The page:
Uncertain economic conditions led to a decrease in mortgage rates this week. While rates remain above the record, they are still very low historically speaking and continue to attract homebuyers. High buyer demand is still pushing home prices higher and inventory lower, but builders are stepping up to try to fill some of the gap.
Today’s Mortgage Rates
The average interest rate on a 30-year fixed-rate mortgage was 3.107% on Thursday — down from 3.132% a day earlier.
|Mortgage Rate Chart|
|Loan type||Average Rate|
|30-Year Fixed Loan||3.107%|
|15-Year Fixed Loan||2.336%|
|30-Year FHA Loan||2.875%|
|30-Year VA Loan||2.892%|
|30-Year Jumbo Loan||3.812%|
Source: Money | Date: Jan. 21, 2021 | Rates assume a credit score of 700
Money’s most recent daily mortgage rates show the average rate offered by over 8,000 lenders across the United States the previous day. They reflect what a typical borrower with a 700 credit score might expect to pay for a home loan right now. The rates assume a 20% down payment and include discount points.
Freddie Mac’s benchmark Primary Mortgage Market Survey put mortgage rates at 2.77% with 0.7 points paid for the week ending January 21. That’s a slight drop of 0.02 percentage points from last week and 0.12 percentage points higher than the all-time low of 2.65%. The mortgage purchaser’s weekly survey reflects borrowers who put 20% down on conforming loans and have excellent credit.
How do I get the best mortgage rates?
Mortgage rates vary from state-to-state. On Thursday, borrowers in Illinois were quoted the lowest mortgage rates — at 3.052%. People looking for mortgages in Nevada saw the highest average rate at 3.215%.
Nationwide, borrowers with the highest credit scores, 740 and above, were quoted rates averaging 2.902%, while those with credit of 620 or below were shown rates of 4.141%.
You may be able to negotiate a better interest rate if you shop around or if you have other accounts with the lender. (To get started, take a look at Money’s picks for the best mortgage lenders.) Currently, some lenders are hiking up advertised rates to keep demand in check, so you may be offered a lower rate if you reach out directly.
Today’s Mortgage Refinance Rates
Money’s survey also shows that the offered rate for a 30-year refinance for someone with a 740 credit score was 3.18% on Thursday. In January 2020, the average mortgage rate (including fees) was around 3.8%.
|Mortgage Refinance Rate Chart|
|Loan type||Average Rate|
|30-Year Fixed Loan||3.18%|
|15-Year Fixed Loan||2.596%|
|30-Year FHA Loan||3.341%|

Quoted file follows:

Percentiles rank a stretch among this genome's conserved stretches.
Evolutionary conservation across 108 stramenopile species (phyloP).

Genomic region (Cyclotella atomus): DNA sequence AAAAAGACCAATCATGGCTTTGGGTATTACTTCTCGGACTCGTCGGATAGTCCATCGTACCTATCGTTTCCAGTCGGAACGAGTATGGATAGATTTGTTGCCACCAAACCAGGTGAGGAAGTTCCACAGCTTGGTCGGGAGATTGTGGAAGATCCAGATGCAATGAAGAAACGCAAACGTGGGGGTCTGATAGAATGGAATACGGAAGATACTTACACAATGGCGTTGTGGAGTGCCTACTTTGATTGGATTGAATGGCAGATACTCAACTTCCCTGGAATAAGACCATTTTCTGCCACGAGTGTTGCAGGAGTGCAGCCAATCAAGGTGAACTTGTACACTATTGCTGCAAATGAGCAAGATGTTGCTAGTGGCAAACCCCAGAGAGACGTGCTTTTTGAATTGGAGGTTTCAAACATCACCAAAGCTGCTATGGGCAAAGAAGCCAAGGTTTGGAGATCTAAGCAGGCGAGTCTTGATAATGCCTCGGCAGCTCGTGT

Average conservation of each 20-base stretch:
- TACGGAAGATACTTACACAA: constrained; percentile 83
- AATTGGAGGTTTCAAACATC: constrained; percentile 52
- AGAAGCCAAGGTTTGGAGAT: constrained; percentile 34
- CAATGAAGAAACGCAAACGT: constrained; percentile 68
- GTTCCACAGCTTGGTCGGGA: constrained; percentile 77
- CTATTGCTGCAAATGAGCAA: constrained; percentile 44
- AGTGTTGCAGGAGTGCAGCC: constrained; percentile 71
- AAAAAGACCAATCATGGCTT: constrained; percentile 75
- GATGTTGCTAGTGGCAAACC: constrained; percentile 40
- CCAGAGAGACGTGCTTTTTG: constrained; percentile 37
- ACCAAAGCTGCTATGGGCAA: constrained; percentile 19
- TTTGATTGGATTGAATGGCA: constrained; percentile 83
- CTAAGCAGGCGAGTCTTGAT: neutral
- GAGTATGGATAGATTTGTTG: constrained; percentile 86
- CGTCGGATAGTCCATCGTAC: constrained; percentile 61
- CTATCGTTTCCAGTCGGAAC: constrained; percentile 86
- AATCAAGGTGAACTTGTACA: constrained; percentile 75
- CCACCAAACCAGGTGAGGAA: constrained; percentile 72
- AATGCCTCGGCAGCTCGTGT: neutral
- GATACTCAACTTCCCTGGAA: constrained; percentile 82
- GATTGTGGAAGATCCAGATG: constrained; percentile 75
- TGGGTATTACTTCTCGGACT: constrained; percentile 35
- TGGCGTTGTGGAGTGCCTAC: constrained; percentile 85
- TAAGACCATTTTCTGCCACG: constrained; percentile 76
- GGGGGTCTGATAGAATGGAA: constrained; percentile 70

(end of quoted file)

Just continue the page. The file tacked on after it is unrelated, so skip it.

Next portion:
|30-Year VA Loan||3.37%|
|30-Year Jumbo Loan||3.616%|
Source: Money | Date: Jan. 21, 2021 | Rates assume a credit score of 740
Real Estate and Mortgage Rate News This Week
Benchmark mortgage rates ticked down
Mortgage rates ticked down slightly, dropping 0.02 percentage points to 2.77%, according to Freddie Mac’s benchmark Primary Mortgage Survey. The small decline followed a decline in the yield on 10-Treasury notes after hitting a high of 1.138 earlier this month. Mortgage rates typically mov with Treasury yields. Both were influenced by continued worry about a stalled economic recovery.
Most experts don’t believe rates will fall much further this year. That said, the market will continue to be favorable for homebuyers and owners looking to refinance their home loans, as rates are — and should stay — fairly low.
Overall mortgage applications were down
The total volume of mortgage applications for the week decreased nearly 2%, according to the Mortgage Bankers Association. The decline was driven by a 5% decrease in refinance applications. Purchase applications, on the other hand, increased for the second week in a row, climbing 3%.
The decrease in the number of refinances was attributed to a rise in mortgage rates the week before, making refinancing slightly less attractive for some homeowners. However, year-over-year, both purchase and refinance loans were up by 15% and 87% respectively.
The housing market started the year off strong
The buying frenzy that began in late spring of last year has continued into the first week of this one. Pending home sales were up 35% year-over-year for the four-week period ending on January 10. According to Redfin, there were 35,575 homes sold during the period compared to 26,384 sold during the same period in 2020. The median sales price went up to a little over $320,000, a 14% increase.
Despite high buyer interest, inventory continued to shrink. Year-over-year, the housing supply was down 33%. More worrying, however, is the decline in new listings, which decrease by 3%. It is the first time that new listings were actually lower than last year. The lack of inventory will make it harder for buyers, particularly first-time buyers, to find affordable homes.
Builder confidence is down slightly
After reaching an all-time high in November, builder confidence in the housing market dropped slightly amid concerns over material costs and labor shortages. As a result, builders are struggling to keep up with demand. Despite the decline, builders still have a favorable out look for the market over the next six months.
Housing starts increase
There is some good news on the inventory front. Housing starts increased 5.8% month-over-month according to the U.S. Census Bureau. Newly-built single-family starts were up 12%, easily offsetting a 13.6% decline in multifamily starts. Housing starts were at an annualized rate of 1.67 million units, the highest rate since September of 2006.
It looks like 2021 will be equally productive. the number of building permits issued increased to an annual rate of 1.7 million authorizations, an increase of 4.5%. Permits for single-family homes, which are most in demand at the moment, were at 1.2 million units, an increase of 7.8%. In a market where inventory has reached an all-time low, increasing the housing supply will help ease the upward pressure on home prices.